An excellent alternative is to resort, already from the moment of planting, to a mulch of plastic or biodegradable material. This will prevent the onset of weeds, help to keep the substrate cool, reduce water interventions. Furthermore, the accumulated heat favors a rapid development, especially in spring and autumn.

Collection and storage

The collection is to scale as the plants reach the desired size. The plants are harvested by cutting the taproot near the collar.
The harvest is carried out at the time of need thus avoiding a long conservation that would damage its consistency.
Roman lettuce and lettuce are collected when they are well formed. For the first it is important that the center is well closed. In both cases the whole head is taken by cutting the base with a knife.
Those for cutting, on the other hand, can be taken continuously, when they have reached a suitable size.


Among the most frequent parasites we find aphids: their advent is favored by an excessive nitrogen fertilization. It is however possible to intervene with pyrethrin-based or pyrethroid-based insecticides, respecting scrupulously the shortage times.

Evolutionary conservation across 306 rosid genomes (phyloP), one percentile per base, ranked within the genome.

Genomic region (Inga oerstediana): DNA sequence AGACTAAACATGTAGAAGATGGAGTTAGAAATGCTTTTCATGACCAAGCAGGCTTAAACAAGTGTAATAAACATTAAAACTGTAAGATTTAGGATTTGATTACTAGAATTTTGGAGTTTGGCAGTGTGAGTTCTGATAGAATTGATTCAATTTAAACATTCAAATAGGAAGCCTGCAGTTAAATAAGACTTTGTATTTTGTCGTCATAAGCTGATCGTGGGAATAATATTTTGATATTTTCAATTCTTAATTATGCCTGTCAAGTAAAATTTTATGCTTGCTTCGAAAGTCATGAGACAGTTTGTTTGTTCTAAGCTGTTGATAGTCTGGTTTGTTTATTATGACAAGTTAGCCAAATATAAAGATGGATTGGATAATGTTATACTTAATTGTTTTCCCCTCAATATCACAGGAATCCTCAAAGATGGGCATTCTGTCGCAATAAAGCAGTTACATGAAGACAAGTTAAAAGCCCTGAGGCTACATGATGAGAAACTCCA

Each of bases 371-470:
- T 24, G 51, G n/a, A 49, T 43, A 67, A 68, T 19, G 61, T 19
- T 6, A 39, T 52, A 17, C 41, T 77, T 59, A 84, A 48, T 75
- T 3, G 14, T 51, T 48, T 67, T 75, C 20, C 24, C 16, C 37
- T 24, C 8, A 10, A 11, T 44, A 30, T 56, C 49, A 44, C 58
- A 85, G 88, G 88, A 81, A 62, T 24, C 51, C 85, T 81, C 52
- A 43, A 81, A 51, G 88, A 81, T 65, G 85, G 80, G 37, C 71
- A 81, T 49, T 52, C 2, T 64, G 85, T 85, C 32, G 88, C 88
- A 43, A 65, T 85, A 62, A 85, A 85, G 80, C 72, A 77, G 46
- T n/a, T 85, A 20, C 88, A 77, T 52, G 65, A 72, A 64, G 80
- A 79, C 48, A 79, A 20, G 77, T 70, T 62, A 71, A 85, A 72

Aphids attack the leaves making them sticky. The defense consists of a moderate use of nitrogen fertilizers because it facilitates their propagation. For direct fighting, the infested plants must be destroyed or treated with wood ash, lithotannium or rock dust; it is also possible to use pyrethrum or rotenone.
Other animal pests are the garden fly, the beetle larvae, the mole cricket, snails, etc. A common virosis is the mosaic of lettuce which manifests itself with yellow pustules on the leaves and it is necessary to burn the affected plants.
Among the cryptogams we recall the downy mildew, the white mal, the gray mold of the lettuce, the rust of the leaves etc ... Downy mildew manifests itself with spots on the leaves followed by a whitish patina.
Dangerous (because transmitted by insects to the whole crop) is a virosis: the mosaic. The affected plants have leaves with obvious pustules and spots.


Lettuce can be distinguished first of all by the head variety, the soft head variety, and the cut variety.
The former can be further divided into: classic, Roman, Iceberg and Batavia type. They are all very common, but the first is the most requested. We report the most common cultivars: Trocadero, Regina di Maggio, Sant'Anna, Meraviglia d'Estate.